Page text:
SaskPower partners to meet rising power demand

Canadian utility firm SaskPower in partnership with the country’s Ministry of Economy announced its plans to help ensure it achieves and maintains a stable grid network.

The utility firm plans to ensure its grid reliability by increasing its grid system’s total energy capacity through the deployment of renewable energy generation projects. By so doing, SaskPower will be able to meet growing power demand on its distribution system.

The energy company will ensure it stays ahead of carbon emission reduction targets by increasing its adoption of clean energy and low-carbon emission generation sources.

SaskPower plans to generate 50% of its total power capacity from renewable energy by 2030.

[quote] In the first quarter of 2017, the company will issue tenders for the implementation of wind and solar energy generation projects to add additional capacity to its grid network.

Apart from wind power generation, SaskPower will seek a project partner for the development and integration of a 10MW solar energy plant.

The utility firm aims to reach its goal of generating 60MW of utility-scale solar energy by 2021.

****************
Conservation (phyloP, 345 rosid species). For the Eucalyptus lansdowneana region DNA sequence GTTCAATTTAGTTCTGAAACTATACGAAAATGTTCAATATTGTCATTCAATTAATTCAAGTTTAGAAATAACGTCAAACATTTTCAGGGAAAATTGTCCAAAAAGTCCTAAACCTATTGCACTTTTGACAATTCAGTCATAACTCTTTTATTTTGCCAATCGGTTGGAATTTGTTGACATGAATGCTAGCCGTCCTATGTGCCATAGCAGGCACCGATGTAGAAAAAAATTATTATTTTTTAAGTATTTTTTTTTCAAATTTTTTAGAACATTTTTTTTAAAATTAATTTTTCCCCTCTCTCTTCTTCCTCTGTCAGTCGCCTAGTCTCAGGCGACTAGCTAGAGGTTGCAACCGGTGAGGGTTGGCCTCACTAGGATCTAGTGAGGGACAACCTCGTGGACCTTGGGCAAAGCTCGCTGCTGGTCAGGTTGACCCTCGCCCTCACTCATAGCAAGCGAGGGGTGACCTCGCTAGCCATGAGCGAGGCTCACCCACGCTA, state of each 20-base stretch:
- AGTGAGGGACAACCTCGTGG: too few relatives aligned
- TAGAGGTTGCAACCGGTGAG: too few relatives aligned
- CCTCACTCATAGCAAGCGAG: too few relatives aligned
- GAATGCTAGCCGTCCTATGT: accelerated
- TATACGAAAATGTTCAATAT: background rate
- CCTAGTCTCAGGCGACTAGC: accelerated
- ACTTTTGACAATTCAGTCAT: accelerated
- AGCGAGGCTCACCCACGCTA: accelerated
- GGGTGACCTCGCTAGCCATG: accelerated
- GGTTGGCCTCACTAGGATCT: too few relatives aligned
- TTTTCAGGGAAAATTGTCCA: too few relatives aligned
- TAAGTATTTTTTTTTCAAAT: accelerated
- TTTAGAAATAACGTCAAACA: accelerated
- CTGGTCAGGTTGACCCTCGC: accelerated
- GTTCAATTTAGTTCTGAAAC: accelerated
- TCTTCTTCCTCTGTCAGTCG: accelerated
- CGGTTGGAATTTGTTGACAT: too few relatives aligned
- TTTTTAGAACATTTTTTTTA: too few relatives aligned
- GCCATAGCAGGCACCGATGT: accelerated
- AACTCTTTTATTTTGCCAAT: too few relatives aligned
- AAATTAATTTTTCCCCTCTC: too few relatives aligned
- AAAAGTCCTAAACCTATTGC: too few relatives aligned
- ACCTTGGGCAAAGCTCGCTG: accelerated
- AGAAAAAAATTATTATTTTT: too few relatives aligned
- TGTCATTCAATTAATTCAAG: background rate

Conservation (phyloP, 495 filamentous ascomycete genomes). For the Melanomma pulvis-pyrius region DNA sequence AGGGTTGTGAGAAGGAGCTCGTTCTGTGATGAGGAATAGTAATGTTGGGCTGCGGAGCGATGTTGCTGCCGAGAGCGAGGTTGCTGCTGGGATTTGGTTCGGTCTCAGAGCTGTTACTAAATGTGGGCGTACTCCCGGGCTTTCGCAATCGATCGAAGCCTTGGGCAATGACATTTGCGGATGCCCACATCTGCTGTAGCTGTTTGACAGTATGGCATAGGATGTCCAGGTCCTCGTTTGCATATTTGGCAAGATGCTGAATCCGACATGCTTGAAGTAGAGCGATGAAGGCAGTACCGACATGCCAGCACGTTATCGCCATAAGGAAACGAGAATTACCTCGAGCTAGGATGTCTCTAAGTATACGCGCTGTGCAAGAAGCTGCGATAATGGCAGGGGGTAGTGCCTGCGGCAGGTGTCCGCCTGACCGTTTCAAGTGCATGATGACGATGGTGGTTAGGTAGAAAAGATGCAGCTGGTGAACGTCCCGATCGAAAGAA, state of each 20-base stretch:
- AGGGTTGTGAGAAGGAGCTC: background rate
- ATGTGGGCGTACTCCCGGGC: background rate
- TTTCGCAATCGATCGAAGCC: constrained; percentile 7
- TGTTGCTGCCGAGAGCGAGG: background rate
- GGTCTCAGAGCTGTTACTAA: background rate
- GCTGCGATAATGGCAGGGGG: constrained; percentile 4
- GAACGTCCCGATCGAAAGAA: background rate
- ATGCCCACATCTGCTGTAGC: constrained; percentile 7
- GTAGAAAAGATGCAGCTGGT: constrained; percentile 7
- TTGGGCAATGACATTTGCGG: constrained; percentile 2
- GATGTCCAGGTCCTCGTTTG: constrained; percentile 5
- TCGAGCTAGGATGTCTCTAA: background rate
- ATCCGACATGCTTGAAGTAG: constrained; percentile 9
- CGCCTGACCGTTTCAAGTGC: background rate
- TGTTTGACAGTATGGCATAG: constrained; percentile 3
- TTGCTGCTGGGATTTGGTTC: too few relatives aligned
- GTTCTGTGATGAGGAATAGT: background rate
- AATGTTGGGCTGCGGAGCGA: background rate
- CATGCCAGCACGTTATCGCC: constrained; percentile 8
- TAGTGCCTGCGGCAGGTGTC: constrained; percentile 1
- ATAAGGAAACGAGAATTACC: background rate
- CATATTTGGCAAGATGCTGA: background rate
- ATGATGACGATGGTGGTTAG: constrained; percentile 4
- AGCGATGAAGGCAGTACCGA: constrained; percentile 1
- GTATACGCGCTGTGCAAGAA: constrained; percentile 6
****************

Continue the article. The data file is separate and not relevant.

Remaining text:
In addition to investing in new generation projects, SaskPower will interconnect its grid network with electricity networks of utilities in other provinces to meet its energy demands in Saskatchewan province.

The firm said it will partner with the Canadian Wind Energy Association (CanWEA), the Canadian Solar Industries Association and the Saskatchewan Industrial and Mining Suppliers Association to implement the projects.

Wind energy adoption and grid reliability

The announcement made by SaskPower follows the release of a report by CanWEA stating that Canada has a high probability of ensuring grid reliability by generating more than a third of its total electricity capacity from wind.
The study  analyses the production cost and potential financial benefits related to wind energy adoption at national level in Canada.
The report also identifies and discusses possible solutions to potential operational challenges.

According to a release, CanWEA’s report provides utilities, system operators and policymakers with a technical platform that can be used to inform the development of provincial, regional and North American energy policies. [Canada could get third of its electricity from wind]


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Nicholas Nhede is an experienced energy sector writer based in Clarion Event's Cape Town office. He has been writing for Smart Energy International’s print and online media platforms since 2015, on topics including metering, smart grids, renewable energy, the Internet of Things, distributed energy resources and smart cities. Originally from Zimbabwe, Nicholas holds a diploma in Journalism and Communication Studies. Nicholas has a passion for how technology can be used to accelerate the energy transition and combat climate change.